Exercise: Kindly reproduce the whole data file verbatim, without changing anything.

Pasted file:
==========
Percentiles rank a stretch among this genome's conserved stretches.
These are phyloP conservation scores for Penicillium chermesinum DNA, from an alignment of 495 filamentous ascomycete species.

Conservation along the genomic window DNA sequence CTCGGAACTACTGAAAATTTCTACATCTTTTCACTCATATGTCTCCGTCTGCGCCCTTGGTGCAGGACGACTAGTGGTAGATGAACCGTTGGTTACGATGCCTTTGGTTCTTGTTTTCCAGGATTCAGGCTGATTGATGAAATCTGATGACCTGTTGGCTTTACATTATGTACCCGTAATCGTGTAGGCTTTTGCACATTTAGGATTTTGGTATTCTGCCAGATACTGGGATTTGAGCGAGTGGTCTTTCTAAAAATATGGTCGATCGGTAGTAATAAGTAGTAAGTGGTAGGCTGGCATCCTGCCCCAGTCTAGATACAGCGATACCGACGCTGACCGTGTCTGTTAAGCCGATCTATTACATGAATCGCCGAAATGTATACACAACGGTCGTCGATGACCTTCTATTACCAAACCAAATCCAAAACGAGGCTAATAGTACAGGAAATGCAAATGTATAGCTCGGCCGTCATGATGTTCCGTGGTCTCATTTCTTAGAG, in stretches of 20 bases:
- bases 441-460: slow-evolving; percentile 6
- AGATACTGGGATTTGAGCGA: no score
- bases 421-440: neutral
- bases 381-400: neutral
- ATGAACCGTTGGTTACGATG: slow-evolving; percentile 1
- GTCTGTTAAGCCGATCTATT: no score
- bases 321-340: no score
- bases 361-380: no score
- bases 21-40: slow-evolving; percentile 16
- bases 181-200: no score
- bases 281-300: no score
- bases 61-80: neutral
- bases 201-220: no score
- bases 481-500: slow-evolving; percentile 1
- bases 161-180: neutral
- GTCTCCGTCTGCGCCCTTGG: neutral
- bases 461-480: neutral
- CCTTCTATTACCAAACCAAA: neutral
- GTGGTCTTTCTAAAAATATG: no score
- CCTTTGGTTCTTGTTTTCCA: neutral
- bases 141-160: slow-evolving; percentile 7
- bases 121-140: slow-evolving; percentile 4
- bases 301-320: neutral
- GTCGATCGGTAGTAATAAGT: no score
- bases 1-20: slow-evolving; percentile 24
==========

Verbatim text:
Percentiles rank a stretch among this genome's conserved stretches.
These are phyloP conservation scores for Penicillium chermesinum DNA, from an alignment of 495 filamentous ascomycete species.

Conservation along the genomic window DNA sequence CTCGGAACTACTGAAAATTTCTACATCTTTTCACTCATATGTCTCCGTCTGCGCCCTTGGTGCAGGACGACTAGTGGTAGATGAACCGTTGGTTACGATGCCTTTGGTTCTTGTTTTCCAGGATTCAGGCTGATTGATGAAATCTGATGACCTGTTGGCTTTACATTATGTACCCGTAATCGTGTAGGCTTTTGCACATTTAGGATTTTGGTATTCTGCCAGATACTGGGATTTGAGCGAGTGGTCTTTCTAAAAATATGGTCGATCGGTAGTAATAAGTAGTAAGTGGTAGGCTGGCATCCTGCCCCAGTCTAGATACAGCGATACCGACGCTGACCGTGTCTGTTAAGCCGATCTATTACATGAATCGCCGAAATGTATACACAACGGTCGTCGATGACCTTCTATTACCAAACCAAATCCAAAACGAGGCTAATAGTACAGGAAATGCAAATGTATAGCTCGGCCGTCATGATGTTCCGTGGTCTCATTTCTTAGAG, in stretches of 20 bases:
- bases 441-460: slow-evolving; percentile 6
- AGATACTGGGATTTGAGCGA: no score
- bases 421-440: neutral
- bases 381-400: neutral
- ATGAACCGTTGGTTACGATG: slow-evolving; percentile 1
- GTCTGTTAAGCCGATCTATT: no score
- bases 321-340: no score
- bases 361-380: no score
- bases 21-40: slow-evolving; percentile 16
- bases 181-200: no score
- bases 281-300: no score
- bases 61-80: neutral
- bases 201-220: no score
- bases 481-500: slow-evolving; percentile 1
- bases 161-180: neutral
- GTCTCCGTCTGCGCCCTTGG: neutral
- bases 461-480: neutral
- CCTTCTATTACCAAACCAAA: neutral
- GTGGTCTTTCTAAAAATATG: no score
- CCTTTGGTTCTTGTTTTCCA: neutral
- bases 141-160: slow-evolving; percentile 7
- bases 121-140: slow-evolving; percentile 4
- bases 301-320: neutral
- GTCGATCGGTAGTAATAAGT: no score
- bases 1-20: slow-evolving; percentile 24